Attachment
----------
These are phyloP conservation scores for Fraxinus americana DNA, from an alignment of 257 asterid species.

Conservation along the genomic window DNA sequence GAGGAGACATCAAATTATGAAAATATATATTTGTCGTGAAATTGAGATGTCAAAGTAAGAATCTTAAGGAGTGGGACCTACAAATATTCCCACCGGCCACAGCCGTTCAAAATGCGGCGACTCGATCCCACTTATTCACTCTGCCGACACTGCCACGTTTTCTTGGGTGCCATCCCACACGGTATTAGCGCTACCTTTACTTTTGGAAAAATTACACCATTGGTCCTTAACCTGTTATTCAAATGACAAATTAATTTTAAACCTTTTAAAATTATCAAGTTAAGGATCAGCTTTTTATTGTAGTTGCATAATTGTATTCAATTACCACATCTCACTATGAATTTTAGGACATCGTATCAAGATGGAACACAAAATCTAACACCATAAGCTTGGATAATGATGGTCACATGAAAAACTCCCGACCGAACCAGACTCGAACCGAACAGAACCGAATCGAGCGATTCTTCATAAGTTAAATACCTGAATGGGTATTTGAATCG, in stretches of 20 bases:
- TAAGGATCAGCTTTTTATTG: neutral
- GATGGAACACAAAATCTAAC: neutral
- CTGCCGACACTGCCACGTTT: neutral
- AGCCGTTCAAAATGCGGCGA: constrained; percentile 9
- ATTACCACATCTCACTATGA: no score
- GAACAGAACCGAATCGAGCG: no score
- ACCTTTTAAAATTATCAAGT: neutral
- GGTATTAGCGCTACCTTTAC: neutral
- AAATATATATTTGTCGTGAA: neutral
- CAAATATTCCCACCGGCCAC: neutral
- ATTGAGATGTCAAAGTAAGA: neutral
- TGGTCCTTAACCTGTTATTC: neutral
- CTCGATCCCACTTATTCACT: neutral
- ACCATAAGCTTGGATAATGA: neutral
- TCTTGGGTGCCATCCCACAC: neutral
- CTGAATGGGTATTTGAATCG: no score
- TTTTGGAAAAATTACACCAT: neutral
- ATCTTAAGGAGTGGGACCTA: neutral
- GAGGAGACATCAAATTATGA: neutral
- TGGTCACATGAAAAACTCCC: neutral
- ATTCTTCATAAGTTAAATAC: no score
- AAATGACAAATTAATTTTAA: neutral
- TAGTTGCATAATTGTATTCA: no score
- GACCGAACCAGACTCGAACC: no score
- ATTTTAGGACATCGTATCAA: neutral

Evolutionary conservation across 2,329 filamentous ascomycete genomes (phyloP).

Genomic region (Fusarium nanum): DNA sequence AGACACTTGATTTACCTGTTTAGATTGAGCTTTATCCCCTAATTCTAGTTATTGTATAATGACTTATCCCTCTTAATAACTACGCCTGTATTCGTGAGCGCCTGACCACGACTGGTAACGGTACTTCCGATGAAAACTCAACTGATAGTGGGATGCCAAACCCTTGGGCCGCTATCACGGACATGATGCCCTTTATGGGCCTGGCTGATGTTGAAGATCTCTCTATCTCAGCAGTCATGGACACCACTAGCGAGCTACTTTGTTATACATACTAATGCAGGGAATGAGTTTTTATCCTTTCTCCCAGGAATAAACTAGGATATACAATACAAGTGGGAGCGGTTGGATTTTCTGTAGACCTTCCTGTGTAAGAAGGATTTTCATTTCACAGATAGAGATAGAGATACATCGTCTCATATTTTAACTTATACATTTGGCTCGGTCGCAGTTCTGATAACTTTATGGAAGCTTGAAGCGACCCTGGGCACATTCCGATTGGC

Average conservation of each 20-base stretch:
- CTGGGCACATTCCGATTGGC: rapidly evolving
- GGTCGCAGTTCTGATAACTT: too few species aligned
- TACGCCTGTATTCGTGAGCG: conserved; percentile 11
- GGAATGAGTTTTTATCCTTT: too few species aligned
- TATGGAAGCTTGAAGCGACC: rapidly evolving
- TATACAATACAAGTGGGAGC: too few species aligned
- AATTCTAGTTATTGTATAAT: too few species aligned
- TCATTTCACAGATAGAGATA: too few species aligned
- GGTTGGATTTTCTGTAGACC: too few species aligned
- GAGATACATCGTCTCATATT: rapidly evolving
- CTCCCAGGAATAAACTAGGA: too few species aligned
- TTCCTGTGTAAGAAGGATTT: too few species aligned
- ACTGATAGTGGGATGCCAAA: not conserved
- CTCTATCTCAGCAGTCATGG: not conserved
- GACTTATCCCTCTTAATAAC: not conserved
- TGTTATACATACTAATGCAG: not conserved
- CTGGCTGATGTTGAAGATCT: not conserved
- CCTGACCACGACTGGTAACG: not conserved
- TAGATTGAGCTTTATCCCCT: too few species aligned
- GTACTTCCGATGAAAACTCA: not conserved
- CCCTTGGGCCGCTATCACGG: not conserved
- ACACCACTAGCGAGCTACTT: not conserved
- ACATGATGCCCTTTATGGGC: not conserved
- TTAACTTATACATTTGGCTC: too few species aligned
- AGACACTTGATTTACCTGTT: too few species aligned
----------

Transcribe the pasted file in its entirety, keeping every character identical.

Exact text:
These are phyloP conservation scores for Fraxinus americana DNA, from an alignment of 257 asterid species.

Conservation along the genomic window DNA sequence GAGGAGACATCAAATTATGAAAATATATATTTGTCGTGAAATTGAGATGTCAAAGTAAGAATCTTAAGGAGTGGGACCTACAAATATTCCCACCGGCCACAGCCGTTCAAAATGCGGCGACTCGATCCCACTTATTCACTCTGCCGACACTGCCACGTTTTCTTGGGTGCCATCCCACACGGTATTAGCGCTACCTTTACTTTTGGAAAAATTACACCATTGGTCCTTAACCTGTTATTCAAATGACAAATTAATTTTAAACCTTTTAAAATTATCAAGTTAAGGATCAGCTTTTTATTGTAGTTGCATAATTGTATTCAATTACCACATCTCACTATGAATTTTAGGACATCGTATCAAGATGGAACACAAAATCTAACACCATAAGCTTGGATAATGATGGTCACATGAAAAACTCCCGACCGAACCAGACTCGAACCGAACAGAACCGAATCGAGCGATTCTTCATAAGTTAAATACCTGAATGGGTATTTGAATCG, in stretches of 20 bases:
- TAAGGATCAGCTTTTTATTG: neutral
- GATGGAACACAAAATCTAAC: neutral
- CTGCCGACACTGCCACGTTT: neutral
- AGCCGTTCAAAATGCGGCGA: constrained; percentile 9
- ATTACCACATCTCACTATGA: no score
- GAACAGAACCGAATCGAGCG: no score
- ACCTTTTAAAATTATCAAGT: neutral
- GGTATTAGCGCTACCTTTAC: neutral
- AAATATATATTTGTCGTGAA: neutral
- CAAATATTCCCACCGGCCAC: neutral
- ATTGAGATGTCAAAGTAAGA: neutral
- TGGTCCTTAACCTGTTATTC: neutral
- CTCGATCCCACTTATTCACT: neutral
- ACCATAAGCTTGGATAATGA: neutral
- TCTTGGGTGCCATCCCACAC: neutral
- CTGAATGGGTATTTGAATCG: no score
- TTTTGGAAAAATTACACCAT: neutral
- ATCTTAAGGAGTGGGACCTA: neutral
- GAGGAGACATCAAATTATGA: neutral
- TGGTCACATGAAAAACTCCC: neutral
- ATTCTTCATAAGTTAAATAC: no score
- AAATGACAAATTAATTTTAA: neutral
- TAGTTGCATAATTGTATTCA: no score
- GACCGAACCAGACTCGAACC: no score
- ATTTTAGGACATCGTATCAA: neutral

Evolutionary conservation across 2,329 filamentous ascomycete genomes (phyloP).

Genomic region (Fusarium nanum): DNA sequence AGACACTTGATTTACCTGTTTAGATTGAGCTTTATCCCCTAATTCTAGTTATTGTATAATGACTTATCCCTCTTAATAACTACGCCTGTATTCGTGAGCGCCTGACCACGACTGGTAACGGTACTTCCGATGAAAACTCAACTGATAGTGGGATGCCAAACCCTTGGGCCGCTATCACGGACATGATGCCCTTTATGGGCCTGGCTGATGTTGAAGATCTCTCTATCTCAGCAGTCATGGACACCACTAGCGAGCTACTTTGTTATACATACTAATGCAGGGAATGAGTTTTTATCCTTTCTCCCAGGAATAAACTAGGATATACAATACAAGTGGGAGCGGTTGGATTTTCTGTAGACCTTCCTGTGTAAGAAGGATTTTCATTTCACAGATAGAGATAGAGATACATCGTCTCATATTTTAACTTATACATTTGGCTCGGTCGCAGTTCTGATAACTTTATGGAAGCTTGAAGCGACCCTGGGCACATTCCGATTGGC

Average conservation of each 20-base stretch:
- CTGGGCACATTCCGATTGGC: rapidly evolving
- GGTCGCAGTTCTGATAACTT: too few species aligned
- TACGCCTGTATTCGTGAGCG: conserved; percentile 11
- GGAATGAGTTTTTATCCTTT: too few species aligned
- TATGGAAGCTTGAAGCGACC: rapidly evolving
- TATACAATACAAGTGGGAGC: too few species aligned
- AATTCTAGTTATTGTATAAT: too few species aligned
- TCATTTCACAGATAGAGATA: too few species aligned
- GGTTGGATTTTCTGTAGACC: too few species aligned
- GAGATACATCGTCTCATATT: rapidly evolving
- CTCCCAGGAATAAACTAGGA: too few species aligned
- TTCCTGTGTAAGAAGGATTT: too few species aligned
- ACTGATAGTGGGATGCCAAA: not conserved
- CTCTATCTCAGCAGTCATGG: not conserved
- GACTTATCCCTCTTAATAAC: not conserved
- TGTTATACATACTAATGCAG: not conserved
- CTGGCTGATGTTGAAGATCT: not conserved
- CCTGACCACGACTGGTAACG: not conserved
- TAGATTGAGCTTTATCCCCT: too few species aligned
- GTACTTCCGATGAAAACTCA: not conserved
- CCCTTGGGCCGCTATCACGG: not conserved
- ACACCACTAGCGAGCTACTT: not conserved
- ACATGATGCCCTTTATGGGC: not conserved
- TTAACTTATACATTTGGCTC: too few species aligned
- AGACACTTGATTTACCTGTT: too few species aligned